Innovative construction requires innovative thinking

Energy efficiency of rear-ventilated facades

Energy efficiency and conservation belong to the most important tasks in combatting global warming. Buildings alone take up 40 percent of the total power consumption. As an interface between indoors and outdoors, the facade plays a significant role in the definition of a building’s energy efficiency. By employing a rear-ventilated facade, an energy concept can be developed for each building that ideally combines heating requirements, cooling requirements for summer months and the perfect day light quality.

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Passive house with rear-ventilated facade, made from weather resistant steel
Photo: Provided by Schmiedle & Kaiser GmbH

FVHF cooperates with renowned research institutions in the search of solutions for a further increase of the energy efficiency of rear-ventilated facades, for example through innovative insulating materials. Another important topic is the upgrade of existing facades in respect to energy efficiency. The mastery of this task is a deciding factor in the significant cross-national reduction of CO2 emissions, and thus in the meeting environmental policy guidelines. Rear-ventilated facade technology can greatly contribute to the energy efficiency of a building.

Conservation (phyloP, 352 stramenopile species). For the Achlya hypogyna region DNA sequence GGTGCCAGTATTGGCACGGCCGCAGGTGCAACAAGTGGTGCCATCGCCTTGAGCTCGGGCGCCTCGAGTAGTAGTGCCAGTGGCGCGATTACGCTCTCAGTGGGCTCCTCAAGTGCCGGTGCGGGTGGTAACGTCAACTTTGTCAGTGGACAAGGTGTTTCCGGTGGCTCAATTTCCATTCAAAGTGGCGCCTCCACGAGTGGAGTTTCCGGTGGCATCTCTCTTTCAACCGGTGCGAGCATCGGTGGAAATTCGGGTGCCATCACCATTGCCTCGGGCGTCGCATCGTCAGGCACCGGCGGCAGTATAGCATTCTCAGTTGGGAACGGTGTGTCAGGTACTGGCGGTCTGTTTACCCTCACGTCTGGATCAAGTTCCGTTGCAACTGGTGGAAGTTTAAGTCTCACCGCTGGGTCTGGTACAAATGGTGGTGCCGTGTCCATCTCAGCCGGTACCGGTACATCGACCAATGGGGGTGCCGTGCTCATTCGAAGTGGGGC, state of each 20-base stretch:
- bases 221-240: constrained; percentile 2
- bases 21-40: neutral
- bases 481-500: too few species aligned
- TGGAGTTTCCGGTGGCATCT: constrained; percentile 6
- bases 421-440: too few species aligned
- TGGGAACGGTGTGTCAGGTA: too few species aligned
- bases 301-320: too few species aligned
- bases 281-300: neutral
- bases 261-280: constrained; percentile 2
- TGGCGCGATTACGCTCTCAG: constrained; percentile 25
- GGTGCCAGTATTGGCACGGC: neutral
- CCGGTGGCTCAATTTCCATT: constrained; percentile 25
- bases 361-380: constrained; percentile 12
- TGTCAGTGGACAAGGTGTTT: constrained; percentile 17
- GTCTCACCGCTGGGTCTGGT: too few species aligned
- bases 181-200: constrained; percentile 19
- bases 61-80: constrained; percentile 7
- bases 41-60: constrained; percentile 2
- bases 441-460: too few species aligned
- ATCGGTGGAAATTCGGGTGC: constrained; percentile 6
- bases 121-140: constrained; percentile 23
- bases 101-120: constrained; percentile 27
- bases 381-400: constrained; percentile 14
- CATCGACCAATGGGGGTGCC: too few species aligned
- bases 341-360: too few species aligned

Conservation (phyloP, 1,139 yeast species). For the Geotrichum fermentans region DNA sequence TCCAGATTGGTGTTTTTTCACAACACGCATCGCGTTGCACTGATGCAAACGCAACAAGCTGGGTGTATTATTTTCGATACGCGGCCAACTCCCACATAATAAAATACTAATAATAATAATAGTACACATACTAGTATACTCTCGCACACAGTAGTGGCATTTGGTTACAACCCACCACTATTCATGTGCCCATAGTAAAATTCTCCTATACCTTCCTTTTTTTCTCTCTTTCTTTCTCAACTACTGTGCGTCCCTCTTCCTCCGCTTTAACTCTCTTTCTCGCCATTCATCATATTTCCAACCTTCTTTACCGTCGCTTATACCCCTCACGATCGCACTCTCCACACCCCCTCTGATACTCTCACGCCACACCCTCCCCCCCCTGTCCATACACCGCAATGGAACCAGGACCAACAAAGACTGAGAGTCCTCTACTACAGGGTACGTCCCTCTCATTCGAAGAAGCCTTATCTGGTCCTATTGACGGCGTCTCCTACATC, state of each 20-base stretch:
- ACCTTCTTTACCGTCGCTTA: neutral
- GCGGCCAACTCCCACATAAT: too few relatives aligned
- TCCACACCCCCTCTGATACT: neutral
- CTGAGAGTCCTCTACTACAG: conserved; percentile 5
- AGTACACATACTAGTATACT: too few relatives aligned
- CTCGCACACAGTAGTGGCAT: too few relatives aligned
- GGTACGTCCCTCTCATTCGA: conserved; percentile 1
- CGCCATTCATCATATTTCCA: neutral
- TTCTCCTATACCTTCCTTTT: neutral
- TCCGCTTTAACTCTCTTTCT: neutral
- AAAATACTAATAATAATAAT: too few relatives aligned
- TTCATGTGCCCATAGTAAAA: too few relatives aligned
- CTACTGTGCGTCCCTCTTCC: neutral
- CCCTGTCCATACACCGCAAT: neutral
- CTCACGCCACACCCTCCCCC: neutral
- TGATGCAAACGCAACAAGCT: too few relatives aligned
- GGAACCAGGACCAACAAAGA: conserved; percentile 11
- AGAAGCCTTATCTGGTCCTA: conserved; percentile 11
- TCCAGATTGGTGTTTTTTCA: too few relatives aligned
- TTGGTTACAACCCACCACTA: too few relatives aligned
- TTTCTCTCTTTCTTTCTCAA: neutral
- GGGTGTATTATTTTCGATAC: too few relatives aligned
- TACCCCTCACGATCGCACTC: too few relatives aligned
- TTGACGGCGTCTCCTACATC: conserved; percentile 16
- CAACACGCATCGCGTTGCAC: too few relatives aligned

All required thermal resistance values for new and modernised buildings can be implemented effortlessly, with an easy and secure variation of insulation materials. The option of simple and safe tolerance compensation is particularly important for construction on existing sites.

Many successful architectural objects show that aesthetics and energy efficiency are not mutually exclusive facade features. Modern planning and manufacturing technologies provide excellent possibilities for the construction of creative buildings with rear-ventilated facades.

 
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